There is a mysticism in Jesus’ soul at this time. The Poet must return to His hymns and to His prophecy, because, although as Servant of the Lord He is the object of these, as Poet He is the subject of them. True mysticism consists of a living relationship between subject and object; a relationship, that is, whose life consists of communion.
In that way an unbroken mystical relationship exists in Jesus between the Scriptures and His soul. He is continuously in living contact with the Scriptures; it is simply impossible for Him to take that living union “for granted,” be it for but a second. Similarly, on the other side, His whole soul clings to the Scriptures. The subject penetrates into its own object. The object enters into its own subject.
Again that is all we can say of it. But if anyone cannot feel that the dogmas of the church also allow a poet to sing, he must not blame the church and the dogma for lacking the appeal of beauty. He must blame himself.
All of us, for that matter, all of us, not as poets or thinkers, but as believers, as needy, lost souls need to know and experience the truth that Jesus sings the Scriptures. The Word made flesh is Jesus; the Word made Scriptures is the Bible, including the Hallel. These extend a hand of fellowship to each other and do it for our atonement. We should have done that; we should have reached out for the Scriptures, for the Word. But we did not do it. Hence the singing of the Hallel signifies more than the great joy of the Poet who is allowed to sing His own hymns. Be sides, the singing includes more than the profound shame of the Saviour-in-humiliation who experiences His authorship under limitations. This singing includes another significance; namely, mighty obedience for our benefit. It represents the active obedience of the Mediator of God and men, who sings while others are silent, who sings with perfect tones the notes which stuck in Adam’s throat . . .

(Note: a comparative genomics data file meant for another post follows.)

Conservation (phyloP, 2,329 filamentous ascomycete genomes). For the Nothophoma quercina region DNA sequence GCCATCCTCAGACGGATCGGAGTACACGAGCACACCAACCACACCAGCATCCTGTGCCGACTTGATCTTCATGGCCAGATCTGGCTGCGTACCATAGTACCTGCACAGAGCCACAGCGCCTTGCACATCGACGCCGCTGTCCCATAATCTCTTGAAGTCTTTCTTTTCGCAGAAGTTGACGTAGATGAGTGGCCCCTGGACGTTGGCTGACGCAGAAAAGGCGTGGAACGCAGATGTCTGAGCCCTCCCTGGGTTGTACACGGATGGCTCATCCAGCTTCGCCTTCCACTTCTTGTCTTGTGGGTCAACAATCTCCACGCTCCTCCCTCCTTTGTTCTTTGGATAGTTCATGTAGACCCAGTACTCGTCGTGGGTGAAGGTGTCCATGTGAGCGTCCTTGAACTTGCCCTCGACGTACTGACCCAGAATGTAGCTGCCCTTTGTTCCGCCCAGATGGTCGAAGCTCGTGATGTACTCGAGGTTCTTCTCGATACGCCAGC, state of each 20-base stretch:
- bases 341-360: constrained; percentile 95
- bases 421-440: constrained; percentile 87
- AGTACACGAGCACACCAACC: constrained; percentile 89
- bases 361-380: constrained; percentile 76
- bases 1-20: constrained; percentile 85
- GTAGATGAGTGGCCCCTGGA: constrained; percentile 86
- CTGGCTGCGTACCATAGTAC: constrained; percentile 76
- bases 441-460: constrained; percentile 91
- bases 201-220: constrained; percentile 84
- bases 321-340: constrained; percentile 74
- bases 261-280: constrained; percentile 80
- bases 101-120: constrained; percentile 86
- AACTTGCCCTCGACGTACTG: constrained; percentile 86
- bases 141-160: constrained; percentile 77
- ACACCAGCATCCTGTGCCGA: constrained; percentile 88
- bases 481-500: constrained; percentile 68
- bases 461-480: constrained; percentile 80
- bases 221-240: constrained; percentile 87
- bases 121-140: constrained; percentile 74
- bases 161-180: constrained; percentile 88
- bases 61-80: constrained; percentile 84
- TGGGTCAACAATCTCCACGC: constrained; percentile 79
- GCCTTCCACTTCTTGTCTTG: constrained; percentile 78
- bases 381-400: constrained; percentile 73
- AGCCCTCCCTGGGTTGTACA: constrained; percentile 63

Finally, this: The Jesus who sings the Hallel exhibits to us the charming features of mature manhood.
As a child Jesus heard these psalms sung; as a child He joined the “grown-ups” in singing them. When He attended the feast of the Passover as a lad, the Hallel fell upon His ear. Who can tell? Perhaps the questions the twelve-year-old Jesus put to the teachers in the temple concerned texts and issues drawn from the Hallel and from the hymns which the pilgrims sang upon entering Jerusalem. As a child, then, Jesus grew up by the psalms; as perfect man He grew towards the psalms. And as a man He has now grown into maturity with the psalms and before the eyes of God.